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The Business Magazine July 2024
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Grundon offers carbon savings to NHS trusts through new sharps service

The Business Magazine article image for: Grundon offers carbon savings to NHS trusts through new sharps service
George Cooke, Inpress Precision with Andy Stratton and Becky Lillywhite of Grundon
27 June 2024
George Cooke, Inpress Precision with Andy Stratton and Becky Lillywhite of Grundon

Bristol waste management company Grundon believe NHS trusts can make considerable carbon savings thanks to a new reusable sharps container service.

The service, developed with West Sussex-based Inpress Precision, specialist manufacturer to the medical and healthcare sector, uses Sharpak Zero™ reusable containers for the disposal of sharp objects such as needles, scalpels and scissors, or lancets.

Reuse saves an average 87 per cent of the carbon used within the lifetime of a container, thereby preventing millions of single-use containers being disposed of each year.

Trials at one NHS trust have demonstrated well over a tonne of CO2e savings in just eight weeks across two ICU units.

Andy Stratton, Commercial Manager - Clinical for Grundon, said the service offers a potential major win for NHS trusts as they work towards carbon emission reduction targets set out in the NHS Clinical Waste Strategy.

He said: “By 2026, trusts have been tasked with achieving a 50 per cent reduction in carbon emissions produced from waste management, a figure that rises to 80 per cent by 2028-2032.

“In particular, they have to reduce the average net cost of clinical waste management by 15% per tonne of waste by 2030. This is where we can help.

“The hard facts are that, to achieve these carbon and financial savings, bold decisions will have to be made about adopting new technology and new ways of operating.

“Sharpak Zero reusable sharps containers are proven to reduce carbon emissions yet, most importantly for busy nursing staff, they do not require any changes to existing sharps container disposal routes, making the implementation easy to manage.”

The carbon-saving secret lies in the reuse process once the containers have left NHS premises. 

The Sharpak Zero containers, approved to UN standards, are collected in the same way, but on arrival at Grundon’s facilities are emptied using specialist equipment. 

The contents are weighed before being sent for high temperature incineration, the empty containers sanitised and inspected before being returned to Inpress Precision for quality checking and redistribution.

Each Sharpak Zero container is fitted with an identifying barcode to track the number of times it has been used. After 10 uses, the container will be granulated for reprocessing into new containers. After 10 cycles of 10 uses, the plastic is granulated again and used in other plastic products, so the plastic is never wasted, only borrowed.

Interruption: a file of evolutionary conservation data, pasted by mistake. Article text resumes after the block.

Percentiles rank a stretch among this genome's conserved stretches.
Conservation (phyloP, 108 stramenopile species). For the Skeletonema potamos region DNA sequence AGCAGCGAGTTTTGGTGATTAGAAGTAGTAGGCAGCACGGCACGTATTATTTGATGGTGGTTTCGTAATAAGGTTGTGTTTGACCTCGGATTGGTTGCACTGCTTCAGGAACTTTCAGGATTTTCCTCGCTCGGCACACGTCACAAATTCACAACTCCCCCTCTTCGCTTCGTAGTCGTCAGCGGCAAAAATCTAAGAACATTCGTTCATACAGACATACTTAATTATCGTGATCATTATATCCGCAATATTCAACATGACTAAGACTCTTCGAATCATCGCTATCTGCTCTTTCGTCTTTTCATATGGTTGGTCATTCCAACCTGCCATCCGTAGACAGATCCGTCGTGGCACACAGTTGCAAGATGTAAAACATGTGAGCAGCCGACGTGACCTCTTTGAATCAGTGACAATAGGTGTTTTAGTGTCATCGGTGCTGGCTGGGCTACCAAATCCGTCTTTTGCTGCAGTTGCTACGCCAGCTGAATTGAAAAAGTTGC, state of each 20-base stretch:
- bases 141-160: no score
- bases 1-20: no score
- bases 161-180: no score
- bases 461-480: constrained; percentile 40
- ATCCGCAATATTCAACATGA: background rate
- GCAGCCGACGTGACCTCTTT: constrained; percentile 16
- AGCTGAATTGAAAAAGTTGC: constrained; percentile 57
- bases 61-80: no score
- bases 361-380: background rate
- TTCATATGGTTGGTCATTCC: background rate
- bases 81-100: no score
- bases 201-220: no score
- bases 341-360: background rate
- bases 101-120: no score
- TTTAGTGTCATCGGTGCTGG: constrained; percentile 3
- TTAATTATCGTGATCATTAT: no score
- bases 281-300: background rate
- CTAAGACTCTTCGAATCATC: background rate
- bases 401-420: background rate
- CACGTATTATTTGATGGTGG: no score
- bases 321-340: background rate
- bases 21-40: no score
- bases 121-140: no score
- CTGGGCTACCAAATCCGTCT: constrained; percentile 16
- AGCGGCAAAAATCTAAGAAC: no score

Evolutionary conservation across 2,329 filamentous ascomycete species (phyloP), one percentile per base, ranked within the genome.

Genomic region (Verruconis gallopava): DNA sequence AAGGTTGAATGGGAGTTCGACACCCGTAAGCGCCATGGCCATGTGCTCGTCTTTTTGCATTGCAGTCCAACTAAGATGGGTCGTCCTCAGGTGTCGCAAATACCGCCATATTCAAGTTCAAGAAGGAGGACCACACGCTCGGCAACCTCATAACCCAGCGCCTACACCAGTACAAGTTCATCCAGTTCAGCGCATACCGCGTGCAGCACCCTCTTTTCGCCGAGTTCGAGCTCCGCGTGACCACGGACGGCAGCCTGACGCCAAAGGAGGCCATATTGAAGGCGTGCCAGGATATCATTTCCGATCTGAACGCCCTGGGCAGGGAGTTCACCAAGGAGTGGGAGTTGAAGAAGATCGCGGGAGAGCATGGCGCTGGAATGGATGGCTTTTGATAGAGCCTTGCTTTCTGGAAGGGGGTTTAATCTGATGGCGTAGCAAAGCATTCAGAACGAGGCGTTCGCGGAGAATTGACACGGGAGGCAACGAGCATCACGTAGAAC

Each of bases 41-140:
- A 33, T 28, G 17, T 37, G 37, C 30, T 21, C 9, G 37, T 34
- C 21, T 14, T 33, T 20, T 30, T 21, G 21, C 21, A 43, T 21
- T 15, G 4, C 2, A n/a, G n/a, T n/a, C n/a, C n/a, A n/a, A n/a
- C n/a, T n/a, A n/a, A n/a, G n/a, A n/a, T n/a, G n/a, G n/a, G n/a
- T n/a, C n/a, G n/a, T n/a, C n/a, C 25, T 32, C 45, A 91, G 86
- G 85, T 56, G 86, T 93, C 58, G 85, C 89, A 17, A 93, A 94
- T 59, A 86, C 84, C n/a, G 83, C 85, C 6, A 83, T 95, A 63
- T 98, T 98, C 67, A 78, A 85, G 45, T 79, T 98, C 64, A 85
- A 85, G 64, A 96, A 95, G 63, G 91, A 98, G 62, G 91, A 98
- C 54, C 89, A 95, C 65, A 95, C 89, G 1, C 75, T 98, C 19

A recent trial at Hammersmith Hospital, part of Imperial College Healthcare NHS Trust in London, saw Sharpak Zero containers installed in two ICU units, which were chosen due to the high volume of sharps used.

With staff training provided by Grundon and Inpress Precision, in just eight weeks the Trust saved 1.26 tonnes of CO2e, compared to disposal of its existing single-use sharps containers.

Andy said: “We are saving carbon emissions because we are no longer needlessly incinerating millions of single-use sharps containers every year. 

“Secondly, weighing just the contents of the bins gives NHS trusts a true carbon reduction figure because it does not include the weight of the bin; and lastly, cleaning and reusing the containers mean no plastic is wasted in addition to dramatically reducing the amount of virgin plastic required to produce new bins each time.”

Each Sharpak Zero container is fitted with a patented VisiLOCK closing mechanism, eliminating the risk of contamination or needle-stick injuries, and approved to UN 3291 and ISO 23907:2019 Part 2. The containers are available from Grundon or via the NHS Supply Chain. 


Nicky Godding is editor of The Business Magazine. Before her journalism career, she worked mainly in public relations moving into writing when she was invited to launch Retail Watch, a publication covering retail and real estate across Europe.

After some years of constant travelling, she tucked away her passport and concentrated on business writing, co-founding a successful regional business magazine. She has interviewed some of the UK’s most successful entrepreneurs who have built multi-million-pound businesses and reported on many science and technology firsts.

She reports on the region’s thriving business economy from start-ups, family businesses and multi-million-pound corporations, to the professionals that support their growth and the institutions that educate the next generation of business leaders.

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